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US Forces May Have Committed War Crimes in Syria: UN Report

The conflict, now in its ninth year, "continues to torment civilians who bear the brunt of hostilities"

A picture taken on July 4, 2019 shows a blood-stained stretcher following a reported airstrike on a hospital in the village of Kafr Nabl, in the southern Idlib province.

A picture taken on July 4, 2019 shows a blood-stained stretcher following a reported airstrike on a hospital in the village of Kafr Nabl, in the southern Idlib province. (Photo: Omar Haj Kadour/AFP/Getty Images)

A new report out Wednesday from United Nations investigators says that U.S. forces may have committed war crimes in Syria.

Released by the Independent International Commission of Inquiry on the Syrian Arab Republic, the report catalogs how the eight-year conflict "continues to torment civilians who bear the brunt of hostilities," as operations carried out by the U.S.-led international coalition, militants, and Russia-backed pro-government forces have left essential infrastructure obliterated, civilians killed, maimed, and uprooted, and communities in "near complete destruction."

The powers providing support for the warring parties, the report says, "bear a shared responsibility for the crimes committed against millions of Syrian women, men, and children."

The commission's findings are based on investigations conducted from January to July this year, including satellite imagery, interviews, and medical records.

Among the specific actions scrutinized in the report was the Al-Jazeera Storm operation in Hajin carried out by the Syrian Democratic Forces (SDF) and international coalition. One strike in the operation targeted a residential building and killed 16 civilians, the majority of whom were less than 5 years old. The commission said its investigation turned up no evidence of an ISIL presence or military target in the area.

From the report:

The evidence obtained regarding this incident indicated that international coalition forces failed to employ the necessary precautions to discriminate adequately between military objectives and civilians. The commission finds that there are reasonable grounds to believe that international coalition forces may not have directed their attacks at a specific military objective, or failed to do so with the necessary precaution. Launching indiscriminate attacks that result in death or injury to civilians amounts to a war crime in cases in which such attacks are conducted recklessly.

Actions by terrorist groups and pro-government forces were also identified as possible war crimes.

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"The commission finds that there are reasonable grounds to believe that members of the armed groups in Afrin continued to commit the war crimes of hostage-taking, cruel treatment, torture, and pillage," the report states.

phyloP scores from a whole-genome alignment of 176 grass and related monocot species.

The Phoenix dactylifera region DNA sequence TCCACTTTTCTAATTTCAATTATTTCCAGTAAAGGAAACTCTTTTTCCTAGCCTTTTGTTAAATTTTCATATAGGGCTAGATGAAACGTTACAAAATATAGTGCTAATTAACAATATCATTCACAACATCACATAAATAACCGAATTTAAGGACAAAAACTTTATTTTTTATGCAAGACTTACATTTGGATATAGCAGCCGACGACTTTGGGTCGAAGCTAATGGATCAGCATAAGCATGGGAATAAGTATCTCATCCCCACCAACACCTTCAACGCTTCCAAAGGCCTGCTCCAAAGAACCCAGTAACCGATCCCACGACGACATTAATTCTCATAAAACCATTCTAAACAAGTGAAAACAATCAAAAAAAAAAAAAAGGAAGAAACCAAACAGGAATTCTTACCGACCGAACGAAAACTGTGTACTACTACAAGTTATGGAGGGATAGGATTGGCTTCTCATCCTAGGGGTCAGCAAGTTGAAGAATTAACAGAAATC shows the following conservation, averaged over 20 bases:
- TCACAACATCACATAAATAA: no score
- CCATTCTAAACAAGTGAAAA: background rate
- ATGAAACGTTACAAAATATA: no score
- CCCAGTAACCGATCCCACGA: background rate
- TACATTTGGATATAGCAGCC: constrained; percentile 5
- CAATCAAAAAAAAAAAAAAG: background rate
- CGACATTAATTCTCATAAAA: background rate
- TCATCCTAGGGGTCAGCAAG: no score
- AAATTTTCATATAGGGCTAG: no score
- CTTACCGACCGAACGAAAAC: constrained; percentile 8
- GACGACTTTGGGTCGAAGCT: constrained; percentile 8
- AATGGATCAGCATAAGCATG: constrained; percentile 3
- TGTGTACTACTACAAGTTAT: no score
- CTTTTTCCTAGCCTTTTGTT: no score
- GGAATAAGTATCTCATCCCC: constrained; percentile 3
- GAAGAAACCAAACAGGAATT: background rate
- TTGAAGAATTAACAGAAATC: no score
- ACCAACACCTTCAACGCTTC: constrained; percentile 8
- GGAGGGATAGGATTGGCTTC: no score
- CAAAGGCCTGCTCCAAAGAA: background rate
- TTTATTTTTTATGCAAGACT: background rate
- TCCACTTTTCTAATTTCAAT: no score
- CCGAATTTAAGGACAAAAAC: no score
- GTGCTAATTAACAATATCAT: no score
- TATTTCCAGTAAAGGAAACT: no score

The document cites evidence of pro-government forces having used cluster bombs on a residential area in southern Idlib.

It also say pro-government forces launched air strikes on at least three hospitals in Idlib. The "pattern of attack strongly suggests that pro-government forces systematically targeted medical facilities," says the report. "Such attacks may amount to the war crime of deliberately attacking protected objects and intentionally attacking medical personnel."

The report also laid out a number of recommendations, including for the Syrian government to ensure unconditional access to medical and humanitarian aid and to ensure protection of health workers.

The U.N. body also urged the U.S.-led coalition to strengthen protections to avoid civilian casualties and to carry out transparent post-operation investigations "following allegations of civilian casualties from aerial and night search operations, with a view to identifying broader patterns of harm, improving operational practice and promoting accountability, and ensuring adequate and prompt reparations."

Advocacy groups including Amnesty International and Human Rights Watch have previously pointed to the ongoing tally of Syrian civilian deaths at the hand of the U.S.-led coalition, and said the true death toll is likely far higher that what the coalition acknowledges.

In their detailed exposé on the 2017 U.S.-led bombing campaign of Raqqa, Amnesty and transparency group Airwars captured the voices of some of the Syrians living through the deadly attacks.

"The shells struck one after the other," said Ahmad, a resident of Raqqa's Darai'ya neighborhood. "It was indescribable, it was like the end of the world—the noise, people screaming. If I live 100 years I won't forget this carnage."

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